Archive for July, 2012

Snobbery accounts for almost as many mediocre recipes as sloth. It is a cardinal rule of snobby gastronomy that fresh herbs are superior to dried, when in truth the boldest flavor comes from the use of both in tandem. Dried herbs take time to release their flavor, but when they do their strength can grow for an hour or more. Fresh herbs, on the other hand, explode with flavor as soon as they hit the heat, but they spend themselves quickly. All of which explains why dried sage is rubbed on these roasted potatoes before they go on the grill and fresh sage leaves are added in the last few minutes. At last, something new to be snobby about!

TIMING
Prep: 3 minutes
Grill: 23 minutes.

BBQ TOOLS AND EQUIPMENT
– Large grill skillet or rimmed grill screen
– Long-handled spatula.

GETTING CREATIVE
– Try this dish with a variety of colorful potatoes. Blue, yellow, and red-skinned potatoes are available as new potatoes, and many are sold as fingerlings.
– Several herbs are delicious with potatoes and could be used in this recipe. Try rosemary, thyme, basil, or tarragon.

THE GRILL
Gas: Direct heat, medium (350°F)
Clean, oiled grate
Charcoal:
Direct heat, medium ash
12-by-12-inch charcoal bed (about 3 dozen coals)
Clean, oiled grate on lowest setting
Wood:
Direct heat, medium ash
12-by-12-inch bed, 3 inches deep
Clean, oiled grate set 4 inches above the fire.

INGREDIENTS (MAKES 4 SERVINGS)
1 pound new potatoes, cut in half if large
3 teaspoons extra-virgin olive oil
¼ teaspoon dried sage
¼ teaspoon kosher salt, or more to taste
¼ teaspoon ground black pepper
Oil for coating grill skillet
2 tablespoons fresh sage leaves, cut into small pieces if large.

DIRECTIONS
1. Heat the grill as directed.
2. Toss the potatoes, 2 teaspoons of the olive oil, the dried sage, salt, and pepper in a medium bowl until coated.
3. Put a large grill skillet on the grill and coat it with oil. Cover and heat for a minute. Add the potatoes and spread them out, leaving space between the pieces. Cover and cook for about 20 minutes, until browned and tender, turning halfway through. If your grill has a temperature gauge, it should stay at around 375°F.
4. Toss the sage leaves with the remaining 1 teaspoon olive oil. Scatter the sage leaves over the potatoes and cook until the sage starts to shrivel, about 2 minutes.
5. Transfer to a serving plate and serve.

Comments No Comments »

Grilled Harvest Vegetables With Rosemary-Red Wine Sauce - BBQ And Grilling Recipes

Plumed with herbs and rouged by a syrup of red wine and honey, this mountain of grilled vegetables would not be out of place at a Renaissance banquet. As vegetable side dishes go, this one is truly opulent. Make it with any selection of vegetables you want, but keep the volume close to what is described in the recipe (about 2 gallons of raw ingredient) so that the proportion of sauce to vegetable stays roughly the same.

TIMING
Prep: About 15 minutes
Grill: 20 minutes.

BBQ TOOLS AND EQUIPMENT
– Grill screen
– Long-handled tongs
– Long-handled spatula.

THE GRILL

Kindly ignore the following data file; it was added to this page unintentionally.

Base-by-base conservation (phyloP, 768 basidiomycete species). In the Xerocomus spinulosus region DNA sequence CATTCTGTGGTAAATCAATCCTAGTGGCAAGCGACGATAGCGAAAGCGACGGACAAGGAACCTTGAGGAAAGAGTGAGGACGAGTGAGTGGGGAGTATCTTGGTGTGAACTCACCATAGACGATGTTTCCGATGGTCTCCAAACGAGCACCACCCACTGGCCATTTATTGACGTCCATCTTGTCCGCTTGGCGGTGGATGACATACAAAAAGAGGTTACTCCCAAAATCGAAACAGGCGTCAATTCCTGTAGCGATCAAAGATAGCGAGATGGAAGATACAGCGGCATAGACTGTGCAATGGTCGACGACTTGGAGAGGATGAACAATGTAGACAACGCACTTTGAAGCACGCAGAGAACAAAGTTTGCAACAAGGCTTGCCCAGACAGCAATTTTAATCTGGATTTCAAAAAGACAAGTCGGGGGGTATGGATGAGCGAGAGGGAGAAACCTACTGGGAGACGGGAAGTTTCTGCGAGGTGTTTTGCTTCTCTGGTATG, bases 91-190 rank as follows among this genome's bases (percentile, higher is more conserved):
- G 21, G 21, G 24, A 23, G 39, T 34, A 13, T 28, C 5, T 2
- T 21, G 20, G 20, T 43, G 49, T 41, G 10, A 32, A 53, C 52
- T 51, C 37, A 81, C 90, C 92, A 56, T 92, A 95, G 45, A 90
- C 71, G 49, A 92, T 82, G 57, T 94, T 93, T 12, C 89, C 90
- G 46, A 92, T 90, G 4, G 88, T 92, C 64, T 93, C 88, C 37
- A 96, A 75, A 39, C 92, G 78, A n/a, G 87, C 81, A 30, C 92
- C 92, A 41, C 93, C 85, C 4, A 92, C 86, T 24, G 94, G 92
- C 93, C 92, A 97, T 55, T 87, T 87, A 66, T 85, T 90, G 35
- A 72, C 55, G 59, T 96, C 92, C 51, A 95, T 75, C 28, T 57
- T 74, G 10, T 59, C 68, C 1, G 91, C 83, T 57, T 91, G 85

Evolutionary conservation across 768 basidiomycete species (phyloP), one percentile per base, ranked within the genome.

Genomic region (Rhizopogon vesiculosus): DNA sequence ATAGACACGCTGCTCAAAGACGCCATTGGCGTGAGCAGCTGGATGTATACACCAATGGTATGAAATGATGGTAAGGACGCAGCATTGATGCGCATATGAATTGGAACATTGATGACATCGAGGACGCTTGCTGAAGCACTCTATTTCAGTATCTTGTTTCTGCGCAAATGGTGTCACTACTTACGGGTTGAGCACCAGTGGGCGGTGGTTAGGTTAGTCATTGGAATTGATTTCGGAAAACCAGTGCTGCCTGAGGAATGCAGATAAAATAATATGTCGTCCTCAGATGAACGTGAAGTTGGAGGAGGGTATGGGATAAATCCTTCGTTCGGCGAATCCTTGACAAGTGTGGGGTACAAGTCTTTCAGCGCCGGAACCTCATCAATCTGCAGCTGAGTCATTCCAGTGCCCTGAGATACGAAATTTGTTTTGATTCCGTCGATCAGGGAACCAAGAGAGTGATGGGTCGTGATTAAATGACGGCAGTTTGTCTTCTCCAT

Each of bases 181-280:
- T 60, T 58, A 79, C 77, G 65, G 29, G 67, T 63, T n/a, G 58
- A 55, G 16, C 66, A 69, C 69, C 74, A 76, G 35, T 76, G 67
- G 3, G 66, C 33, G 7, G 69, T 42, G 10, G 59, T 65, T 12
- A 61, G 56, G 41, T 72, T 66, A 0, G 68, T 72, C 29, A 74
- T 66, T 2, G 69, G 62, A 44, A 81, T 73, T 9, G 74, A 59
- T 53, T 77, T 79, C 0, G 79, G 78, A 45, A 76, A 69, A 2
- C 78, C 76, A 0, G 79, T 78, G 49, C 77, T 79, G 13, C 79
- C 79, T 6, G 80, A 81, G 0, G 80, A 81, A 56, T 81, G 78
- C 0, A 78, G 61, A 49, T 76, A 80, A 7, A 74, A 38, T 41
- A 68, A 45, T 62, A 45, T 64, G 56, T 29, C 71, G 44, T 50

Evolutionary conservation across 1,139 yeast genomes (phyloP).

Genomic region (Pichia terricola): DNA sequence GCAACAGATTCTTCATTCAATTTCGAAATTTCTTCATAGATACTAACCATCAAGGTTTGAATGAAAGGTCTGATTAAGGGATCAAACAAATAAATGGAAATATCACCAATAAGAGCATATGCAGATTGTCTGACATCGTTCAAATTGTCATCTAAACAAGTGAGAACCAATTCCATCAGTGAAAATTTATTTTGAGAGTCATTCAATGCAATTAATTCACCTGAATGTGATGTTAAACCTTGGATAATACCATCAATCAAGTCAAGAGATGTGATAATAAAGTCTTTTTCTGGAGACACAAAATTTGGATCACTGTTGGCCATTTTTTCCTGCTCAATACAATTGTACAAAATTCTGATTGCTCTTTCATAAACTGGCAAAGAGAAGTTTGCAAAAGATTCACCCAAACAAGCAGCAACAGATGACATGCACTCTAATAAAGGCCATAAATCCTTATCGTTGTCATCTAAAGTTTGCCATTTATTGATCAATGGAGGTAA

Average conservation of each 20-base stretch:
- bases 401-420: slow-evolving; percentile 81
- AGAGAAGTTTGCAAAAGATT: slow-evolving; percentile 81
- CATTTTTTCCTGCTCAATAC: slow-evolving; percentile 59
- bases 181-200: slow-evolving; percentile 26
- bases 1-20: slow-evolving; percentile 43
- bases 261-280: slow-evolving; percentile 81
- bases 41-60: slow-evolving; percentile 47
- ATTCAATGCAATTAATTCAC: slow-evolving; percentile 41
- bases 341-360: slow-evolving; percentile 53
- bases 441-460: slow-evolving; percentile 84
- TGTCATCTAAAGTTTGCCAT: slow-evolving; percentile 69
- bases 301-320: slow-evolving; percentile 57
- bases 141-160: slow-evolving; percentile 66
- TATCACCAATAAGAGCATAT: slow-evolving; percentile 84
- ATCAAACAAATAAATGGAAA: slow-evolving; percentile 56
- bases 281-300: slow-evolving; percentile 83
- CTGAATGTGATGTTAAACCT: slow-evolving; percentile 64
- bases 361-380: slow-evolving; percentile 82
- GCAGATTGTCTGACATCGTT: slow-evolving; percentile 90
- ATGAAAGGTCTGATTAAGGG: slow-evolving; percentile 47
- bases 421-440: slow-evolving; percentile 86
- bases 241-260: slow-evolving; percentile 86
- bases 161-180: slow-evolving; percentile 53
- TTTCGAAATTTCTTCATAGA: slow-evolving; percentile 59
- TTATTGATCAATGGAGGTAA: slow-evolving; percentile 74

Gas: Direct heat, medium (350° to 375°F)
Clean, oiled grate
Charcoal:
Direct heat, medium ash
12-by-12-inch charcoal bed (about 3 dozen coals)
Clean, oiled grate on lowest setting.

INGREDIENTS (MAKES 12 TO 14 SERVING)
Oil for coating grill screen
2 large onions, cut into ½-inch-thick slices
2 sweet potatoes or yams, peeled and each cut into 8 chunks
14 small, unpeeled round potatoes (red or gold), washed and dried
2 large leeks, trimmed of dark green leaves, halved lengthwise, and washed
4 parsnips, peeled and cut in half lengthwise
1 celery root (about 1 pound), ends trimmed, deeply peeled, and cut into ½-inch-thick slices
1 large butternut squash, stem end removed, quartered lengthwise, seeds and pulp scooped out
¼ cup olive oil
½ teaspoon kosher salt, plus more to taste
¼ teaspoon ground black pepper, plus more to taste
3 cups fruity red wine, such as Merlot, Shiraz, or Grenache
2 tablespoons fresh rosemary leaves
1 tablespoon honey
½ cup (1 stick) unsalted butter.

DIRECTIONS
1. Heat the grill as directed. Put the grill screen on the grill, and coat it with oil.
2. Toss the onions, sweet potatoes, round potatoes, leeks, parsnips, celery root, and butternut squash with the olive oil in a very large mixing bowl or roasting pan until evenly coated. Put the vegetables on the grill screen and grill until browned and tender on all sides, turning as needed. This will take about 10 minutes for onions and leeks; 15 minutes for sweet potatoes, round potatoes, parsnips, and celery root; and 20 minutes for butternut squash. Transfer the vegetables to a large bowl as they are done. If your grill has a temperature gauge, it should stay at around 375°F.
3. Cut the vegetables into large chunks, and toss with the salt and pepper.
4. Meanwhile, bring the wine and rosemary to a boil in a large skillet over medium-high heat. Boil until the wine reduces to one-third of its volume, about 1 cup. Reduce the heat to low and stir in the honey and butter until the butter melts. The sauce will be lightly thickened; if it is too watery, reduce more. Season to taste with the ½ teaspoon salt and the ¼ teaspoon pepper.
5. To serve, mound the vegetables on a serving platter and pour the sauce over the top.

Comments 1 Comment »

This hot-pepper-glazed squash depends on the flavor of fire for its success. To maximize the contact with flame, the squash is cut lengthwise. Each piece is charred on all 3 sides and washed with a mixture of sweet butter, hot pepper, lime juice, and honey. The combination gives you a wonderful sweet, hot, tart, bitter crust laminating the meaty flesh of the squash.